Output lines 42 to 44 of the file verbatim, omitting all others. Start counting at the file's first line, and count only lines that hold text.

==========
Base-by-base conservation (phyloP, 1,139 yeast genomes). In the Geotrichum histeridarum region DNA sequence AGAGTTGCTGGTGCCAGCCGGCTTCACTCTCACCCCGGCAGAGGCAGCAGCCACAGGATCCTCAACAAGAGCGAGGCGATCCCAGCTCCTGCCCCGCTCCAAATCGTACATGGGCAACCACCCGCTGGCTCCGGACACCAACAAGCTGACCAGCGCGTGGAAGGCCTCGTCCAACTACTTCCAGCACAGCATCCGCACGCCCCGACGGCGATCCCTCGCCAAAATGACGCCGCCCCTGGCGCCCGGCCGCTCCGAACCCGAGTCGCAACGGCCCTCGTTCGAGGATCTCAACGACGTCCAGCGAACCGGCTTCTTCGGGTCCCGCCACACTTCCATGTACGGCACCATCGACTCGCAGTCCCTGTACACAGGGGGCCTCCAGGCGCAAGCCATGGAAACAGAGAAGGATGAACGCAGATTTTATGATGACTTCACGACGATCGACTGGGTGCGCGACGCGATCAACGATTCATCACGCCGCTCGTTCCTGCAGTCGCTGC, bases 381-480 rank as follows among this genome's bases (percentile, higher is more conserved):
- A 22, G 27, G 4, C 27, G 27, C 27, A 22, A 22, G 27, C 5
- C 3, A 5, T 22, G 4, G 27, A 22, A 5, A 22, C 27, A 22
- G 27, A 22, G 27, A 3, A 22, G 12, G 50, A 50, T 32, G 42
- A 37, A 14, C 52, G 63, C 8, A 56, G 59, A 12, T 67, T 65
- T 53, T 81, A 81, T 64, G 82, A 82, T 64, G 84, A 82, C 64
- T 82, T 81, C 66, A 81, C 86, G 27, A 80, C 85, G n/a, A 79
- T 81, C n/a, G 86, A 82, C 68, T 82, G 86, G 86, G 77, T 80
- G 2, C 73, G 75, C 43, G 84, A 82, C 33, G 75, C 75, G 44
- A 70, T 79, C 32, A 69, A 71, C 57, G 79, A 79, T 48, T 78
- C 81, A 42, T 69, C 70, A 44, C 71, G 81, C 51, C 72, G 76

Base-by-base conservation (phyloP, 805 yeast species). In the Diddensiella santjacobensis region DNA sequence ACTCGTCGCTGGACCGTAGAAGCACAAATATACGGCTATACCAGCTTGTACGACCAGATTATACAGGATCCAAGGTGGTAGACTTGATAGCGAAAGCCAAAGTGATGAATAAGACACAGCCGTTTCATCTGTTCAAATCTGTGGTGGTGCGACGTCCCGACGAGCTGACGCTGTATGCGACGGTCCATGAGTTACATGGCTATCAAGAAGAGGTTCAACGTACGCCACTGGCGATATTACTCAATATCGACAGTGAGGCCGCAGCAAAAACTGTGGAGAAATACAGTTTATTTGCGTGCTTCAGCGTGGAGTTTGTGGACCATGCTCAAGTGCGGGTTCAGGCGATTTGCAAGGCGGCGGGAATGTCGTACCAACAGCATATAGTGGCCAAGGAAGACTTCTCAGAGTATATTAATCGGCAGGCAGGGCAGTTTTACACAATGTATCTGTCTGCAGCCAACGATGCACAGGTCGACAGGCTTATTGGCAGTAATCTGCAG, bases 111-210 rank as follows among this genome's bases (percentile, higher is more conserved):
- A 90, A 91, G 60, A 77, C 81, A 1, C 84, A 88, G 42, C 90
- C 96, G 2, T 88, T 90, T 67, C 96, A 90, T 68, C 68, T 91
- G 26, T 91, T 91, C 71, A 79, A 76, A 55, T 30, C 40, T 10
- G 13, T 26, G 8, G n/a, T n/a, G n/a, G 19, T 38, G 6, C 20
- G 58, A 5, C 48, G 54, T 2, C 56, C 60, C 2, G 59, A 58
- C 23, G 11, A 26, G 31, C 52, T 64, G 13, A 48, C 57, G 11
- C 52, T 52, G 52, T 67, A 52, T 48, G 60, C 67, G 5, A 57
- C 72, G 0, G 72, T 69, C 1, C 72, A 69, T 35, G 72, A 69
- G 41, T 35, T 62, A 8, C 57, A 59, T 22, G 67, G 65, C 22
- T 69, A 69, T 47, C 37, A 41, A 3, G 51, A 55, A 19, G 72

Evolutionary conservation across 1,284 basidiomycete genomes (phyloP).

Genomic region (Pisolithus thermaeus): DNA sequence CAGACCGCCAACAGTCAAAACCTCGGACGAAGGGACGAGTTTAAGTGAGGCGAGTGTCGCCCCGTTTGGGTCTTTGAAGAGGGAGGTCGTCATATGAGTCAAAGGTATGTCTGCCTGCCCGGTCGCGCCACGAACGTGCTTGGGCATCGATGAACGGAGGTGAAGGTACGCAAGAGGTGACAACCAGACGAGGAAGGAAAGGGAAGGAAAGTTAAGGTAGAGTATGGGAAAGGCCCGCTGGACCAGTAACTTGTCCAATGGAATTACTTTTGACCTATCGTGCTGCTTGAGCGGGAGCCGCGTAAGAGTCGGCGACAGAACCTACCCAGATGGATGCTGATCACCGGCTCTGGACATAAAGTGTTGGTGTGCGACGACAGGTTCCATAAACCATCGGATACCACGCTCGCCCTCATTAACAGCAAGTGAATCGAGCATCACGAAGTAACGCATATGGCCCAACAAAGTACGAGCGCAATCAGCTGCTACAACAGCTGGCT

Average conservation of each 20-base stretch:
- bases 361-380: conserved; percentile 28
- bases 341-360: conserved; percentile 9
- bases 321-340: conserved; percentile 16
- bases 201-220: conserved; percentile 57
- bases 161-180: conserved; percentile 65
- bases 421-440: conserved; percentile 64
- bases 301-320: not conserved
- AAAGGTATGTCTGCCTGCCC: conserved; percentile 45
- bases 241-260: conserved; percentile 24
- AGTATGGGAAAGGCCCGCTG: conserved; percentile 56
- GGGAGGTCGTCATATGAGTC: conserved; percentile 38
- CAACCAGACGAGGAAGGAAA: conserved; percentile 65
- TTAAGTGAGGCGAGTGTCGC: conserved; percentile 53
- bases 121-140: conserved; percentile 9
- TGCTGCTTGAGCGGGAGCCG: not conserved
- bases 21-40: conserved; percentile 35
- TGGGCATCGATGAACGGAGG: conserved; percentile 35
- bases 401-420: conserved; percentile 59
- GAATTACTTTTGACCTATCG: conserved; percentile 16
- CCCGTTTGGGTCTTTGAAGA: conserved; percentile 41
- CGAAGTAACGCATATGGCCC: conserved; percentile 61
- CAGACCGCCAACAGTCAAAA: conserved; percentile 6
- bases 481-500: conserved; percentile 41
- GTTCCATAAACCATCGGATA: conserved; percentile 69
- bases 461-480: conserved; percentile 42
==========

- TGGGCATCGATGAACGGAGG: conserved; percentile 35
- bases 401-420: conserved; percentile 59
- GAATTACTTTTGACCTATCG: conserved; percentile 16